The ataxin-1 interactome reveals direct connection with multiple disrupted nuclear transport pathways

Sunyuan Zhang, Nicholas A. Williamson, Lisa Duvick, Alexander Lee, Harry T. Orr, Austin Korlin-Downs, Praseuth Yang, Yee Foong Mok, David A. Jans, Marie A. Bogoyevitch

Research output: Contribution to journalArticlepeer-review

Abstract

The expanded polyglutamine (polyQ) tract form of ataxin-1 drives disease progression in spinocerebellar ataxia type 1 (SCA1). Although known to form distinctive intranuclear bodies, the cellular pathways and processes that polyQ-ataxin-1 influences remain poorly understood. Here we identify the direct and proximal partners constituting the interactome of ataxin-1[85Q] in Neuro-2a cells, pathways analyses indicating a significant enrichment of essential nuclear transporters, pointing to disruptions in nuclear transport processes in the presence of elevated levels of ataxin-1. Our direct assessments of nuclear transporters and their cargoes confirm these observations, revealing disrupted trafficking often with relocalisation of transporters and/or cargoes to ataxin-1[85Q] nuclear bodies. Analogous changes in importin-β1, nucleoporin 98 and nucleoporin 62 nuclear rim staining are observed in Purkinje cells of ATXN1[82Q] mice. The results highlight a disruption of multiple essential nuclear protein trafficking pathways by polyQ-ataxin-1, a key contribution to furthering understanding of pathogenic mechanisms initiated by polyQ tract proteins.

Original languageEnglish (US)
Article number3343
JournalNature communications
Volume11
Issue number1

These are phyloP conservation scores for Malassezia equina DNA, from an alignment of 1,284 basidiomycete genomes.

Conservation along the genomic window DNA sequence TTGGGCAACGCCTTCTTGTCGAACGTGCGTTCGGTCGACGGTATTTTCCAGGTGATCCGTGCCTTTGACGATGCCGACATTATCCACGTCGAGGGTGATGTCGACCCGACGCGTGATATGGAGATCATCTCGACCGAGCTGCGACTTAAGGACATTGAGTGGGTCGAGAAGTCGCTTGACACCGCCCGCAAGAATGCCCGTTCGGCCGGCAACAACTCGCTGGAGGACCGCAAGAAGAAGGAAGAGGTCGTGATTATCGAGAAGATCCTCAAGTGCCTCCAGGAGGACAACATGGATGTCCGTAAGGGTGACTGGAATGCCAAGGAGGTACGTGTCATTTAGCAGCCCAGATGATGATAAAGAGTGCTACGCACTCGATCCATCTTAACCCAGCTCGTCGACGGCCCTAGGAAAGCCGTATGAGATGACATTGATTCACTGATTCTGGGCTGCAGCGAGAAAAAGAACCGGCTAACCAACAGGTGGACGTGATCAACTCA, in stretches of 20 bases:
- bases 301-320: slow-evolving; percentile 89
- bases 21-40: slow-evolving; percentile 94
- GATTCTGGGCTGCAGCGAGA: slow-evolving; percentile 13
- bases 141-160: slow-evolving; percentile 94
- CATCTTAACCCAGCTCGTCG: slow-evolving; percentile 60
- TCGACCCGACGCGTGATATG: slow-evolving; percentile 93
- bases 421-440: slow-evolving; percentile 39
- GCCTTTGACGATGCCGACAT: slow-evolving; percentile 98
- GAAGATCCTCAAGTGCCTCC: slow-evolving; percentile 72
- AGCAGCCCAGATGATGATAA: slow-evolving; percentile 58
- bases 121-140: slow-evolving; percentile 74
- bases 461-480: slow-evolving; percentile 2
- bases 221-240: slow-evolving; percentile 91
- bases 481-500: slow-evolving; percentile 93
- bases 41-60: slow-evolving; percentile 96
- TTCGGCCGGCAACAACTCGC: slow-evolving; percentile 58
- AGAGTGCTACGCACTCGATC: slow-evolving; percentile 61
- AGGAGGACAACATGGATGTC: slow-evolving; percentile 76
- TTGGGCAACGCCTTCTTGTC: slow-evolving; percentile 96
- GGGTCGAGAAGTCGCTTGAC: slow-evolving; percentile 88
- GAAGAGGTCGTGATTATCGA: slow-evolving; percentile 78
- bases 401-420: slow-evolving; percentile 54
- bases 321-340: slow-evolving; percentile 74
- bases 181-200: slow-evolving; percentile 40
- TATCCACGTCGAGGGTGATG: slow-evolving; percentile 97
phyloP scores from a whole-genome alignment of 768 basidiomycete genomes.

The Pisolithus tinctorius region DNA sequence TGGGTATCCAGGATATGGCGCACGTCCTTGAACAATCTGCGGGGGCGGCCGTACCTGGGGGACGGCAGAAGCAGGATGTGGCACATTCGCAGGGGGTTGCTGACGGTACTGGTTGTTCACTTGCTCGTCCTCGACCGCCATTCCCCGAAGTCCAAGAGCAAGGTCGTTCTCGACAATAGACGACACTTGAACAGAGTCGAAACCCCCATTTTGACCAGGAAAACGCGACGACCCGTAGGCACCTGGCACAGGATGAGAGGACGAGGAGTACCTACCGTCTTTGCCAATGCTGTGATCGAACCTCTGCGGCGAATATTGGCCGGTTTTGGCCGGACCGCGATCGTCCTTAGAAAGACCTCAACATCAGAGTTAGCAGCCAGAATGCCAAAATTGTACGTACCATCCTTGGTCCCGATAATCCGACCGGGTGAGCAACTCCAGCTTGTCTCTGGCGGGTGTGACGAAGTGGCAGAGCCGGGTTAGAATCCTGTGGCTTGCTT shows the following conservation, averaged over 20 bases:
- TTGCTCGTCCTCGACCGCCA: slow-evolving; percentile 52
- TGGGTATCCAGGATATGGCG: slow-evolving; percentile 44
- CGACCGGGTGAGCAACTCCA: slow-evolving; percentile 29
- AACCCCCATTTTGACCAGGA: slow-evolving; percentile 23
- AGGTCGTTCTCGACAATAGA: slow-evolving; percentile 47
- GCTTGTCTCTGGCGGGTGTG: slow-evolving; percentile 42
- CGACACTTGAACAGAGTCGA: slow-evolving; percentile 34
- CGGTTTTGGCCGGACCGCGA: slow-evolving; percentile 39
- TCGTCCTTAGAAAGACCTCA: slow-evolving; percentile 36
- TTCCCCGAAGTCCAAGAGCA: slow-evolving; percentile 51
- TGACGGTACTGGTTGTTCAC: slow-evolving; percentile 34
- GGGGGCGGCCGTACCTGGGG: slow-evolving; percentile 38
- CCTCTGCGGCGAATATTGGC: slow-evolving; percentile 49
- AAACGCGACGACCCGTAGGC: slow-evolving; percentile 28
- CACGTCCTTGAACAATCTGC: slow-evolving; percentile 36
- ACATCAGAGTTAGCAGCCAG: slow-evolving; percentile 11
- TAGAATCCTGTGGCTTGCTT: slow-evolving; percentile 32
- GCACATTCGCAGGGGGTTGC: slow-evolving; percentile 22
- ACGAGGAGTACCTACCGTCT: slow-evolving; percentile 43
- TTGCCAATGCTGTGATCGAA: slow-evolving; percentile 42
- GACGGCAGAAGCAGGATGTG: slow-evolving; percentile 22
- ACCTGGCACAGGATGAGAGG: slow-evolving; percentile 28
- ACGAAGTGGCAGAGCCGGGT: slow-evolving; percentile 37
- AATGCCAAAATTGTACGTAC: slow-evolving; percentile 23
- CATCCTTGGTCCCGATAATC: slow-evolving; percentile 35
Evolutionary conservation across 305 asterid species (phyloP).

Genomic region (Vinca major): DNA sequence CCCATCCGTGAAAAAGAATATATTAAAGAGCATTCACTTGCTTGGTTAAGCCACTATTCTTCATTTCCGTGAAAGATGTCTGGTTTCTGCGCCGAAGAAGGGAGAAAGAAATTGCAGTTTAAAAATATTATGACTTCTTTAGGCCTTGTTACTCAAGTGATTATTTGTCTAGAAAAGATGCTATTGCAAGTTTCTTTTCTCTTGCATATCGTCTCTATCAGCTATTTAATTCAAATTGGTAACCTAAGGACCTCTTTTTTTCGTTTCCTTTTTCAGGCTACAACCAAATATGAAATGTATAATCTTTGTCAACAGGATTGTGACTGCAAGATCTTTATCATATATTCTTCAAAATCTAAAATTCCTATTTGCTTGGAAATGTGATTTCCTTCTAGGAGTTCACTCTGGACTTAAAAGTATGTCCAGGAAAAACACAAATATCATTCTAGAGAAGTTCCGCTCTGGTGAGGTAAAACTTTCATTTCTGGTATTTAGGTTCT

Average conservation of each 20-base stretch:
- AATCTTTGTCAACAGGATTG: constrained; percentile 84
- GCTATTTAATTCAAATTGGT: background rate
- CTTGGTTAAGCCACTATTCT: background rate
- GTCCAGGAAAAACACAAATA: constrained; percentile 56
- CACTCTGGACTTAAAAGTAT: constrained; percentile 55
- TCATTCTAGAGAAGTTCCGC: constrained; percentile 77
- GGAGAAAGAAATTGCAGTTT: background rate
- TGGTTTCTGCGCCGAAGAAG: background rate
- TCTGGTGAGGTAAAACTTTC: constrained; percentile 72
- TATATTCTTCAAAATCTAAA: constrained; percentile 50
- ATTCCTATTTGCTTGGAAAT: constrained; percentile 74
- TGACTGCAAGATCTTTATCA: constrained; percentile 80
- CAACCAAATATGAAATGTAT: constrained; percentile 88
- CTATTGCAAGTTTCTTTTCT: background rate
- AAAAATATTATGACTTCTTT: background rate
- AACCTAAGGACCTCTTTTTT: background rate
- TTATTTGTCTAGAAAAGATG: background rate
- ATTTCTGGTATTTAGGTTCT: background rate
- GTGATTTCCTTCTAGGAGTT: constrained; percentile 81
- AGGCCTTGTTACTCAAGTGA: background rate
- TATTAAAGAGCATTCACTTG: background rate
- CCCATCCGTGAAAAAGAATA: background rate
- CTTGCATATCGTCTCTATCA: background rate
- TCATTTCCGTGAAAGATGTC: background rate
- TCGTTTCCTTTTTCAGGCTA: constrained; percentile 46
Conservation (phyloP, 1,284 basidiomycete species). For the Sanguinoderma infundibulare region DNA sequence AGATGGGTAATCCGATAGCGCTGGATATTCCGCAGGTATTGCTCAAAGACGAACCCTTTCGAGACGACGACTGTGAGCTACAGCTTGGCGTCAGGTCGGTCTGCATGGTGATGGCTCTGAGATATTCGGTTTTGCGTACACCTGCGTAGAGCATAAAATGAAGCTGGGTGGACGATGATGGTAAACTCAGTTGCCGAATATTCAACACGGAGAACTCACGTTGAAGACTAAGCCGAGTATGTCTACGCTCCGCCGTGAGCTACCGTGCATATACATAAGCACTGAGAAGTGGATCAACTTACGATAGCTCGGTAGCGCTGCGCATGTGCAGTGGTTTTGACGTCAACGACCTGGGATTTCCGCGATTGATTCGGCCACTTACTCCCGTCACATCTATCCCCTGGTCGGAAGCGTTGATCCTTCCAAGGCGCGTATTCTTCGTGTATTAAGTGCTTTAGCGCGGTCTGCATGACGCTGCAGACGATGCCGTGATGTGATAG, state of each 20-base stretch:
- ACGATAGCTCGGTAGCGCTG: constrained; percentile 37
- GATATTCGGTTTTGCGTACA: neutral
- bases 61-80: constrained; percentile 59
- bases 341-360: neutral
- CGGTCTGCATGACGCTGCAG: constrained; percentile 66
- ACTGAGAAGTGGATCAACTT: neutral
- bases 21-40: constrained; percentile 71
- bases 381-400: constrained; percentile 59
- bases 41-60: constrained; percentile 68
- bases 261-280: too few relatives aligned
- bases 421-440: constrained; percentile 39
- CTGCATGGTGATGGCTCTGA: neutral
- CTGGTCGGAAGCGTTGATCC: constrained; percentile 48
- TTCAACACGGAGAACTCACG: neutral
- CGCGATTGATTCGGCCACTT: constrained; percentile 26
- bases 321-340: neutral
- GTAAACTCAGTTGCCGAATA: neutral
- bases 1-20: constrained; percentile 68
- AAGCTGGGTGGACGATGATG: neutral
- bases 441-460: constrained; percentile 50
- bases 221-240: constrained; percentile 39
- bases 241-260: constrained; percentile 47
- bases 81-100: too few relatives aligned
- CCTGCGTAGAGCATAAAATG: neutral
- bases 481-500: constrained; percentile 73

DOIs
StatePublished - Dec 1 2020

Bibliographical note

Funding Information:
This work was funded by a grant (1121907) to M.A.B. and D.A.J. from the Australian National Health and Medical Research Council (NHMRC), and an NIH/NINDS grant to H.T.O. (NS022920-30). S.Z. also acknowledges the scholarship support by the University of Melbourne (Melbourne International Research Scholarship). The mycBioID vector (pcDNA3.1 mycBioID) was a gift from K. Roux (addgene plasmid # 35700), the BiFC vectors were a gift from C.-D. Hu (addgene plasmids #22011, #22013, #22014, # 27097, #27098), and the GFP-ataxin-1[85Q] and GFP-ataxin-1[30Q] plasmids were provided by D.M. Hatters (University of Melbourne). We acknowledge access to the following facilities at the University of Melbourne: the Bio21 Institute Mass Spectrometry and Proteomics Facility, the Macromolecular Interactions Facility, Melbourne Brain Centre (MBC) flow cytometry facility, and the Biological Optical Microscopy Platform. We also acknowledge access to the Monash Micro Imaging Facility at Monash University, Clayton.

Publisher Copyright:
© 2020, The Author(s).

PubMed: MeSH publication types

  • Journal Article
  • Research Support, N.I.H., Extramural
  • Research Support, Non-U.S. Gov't

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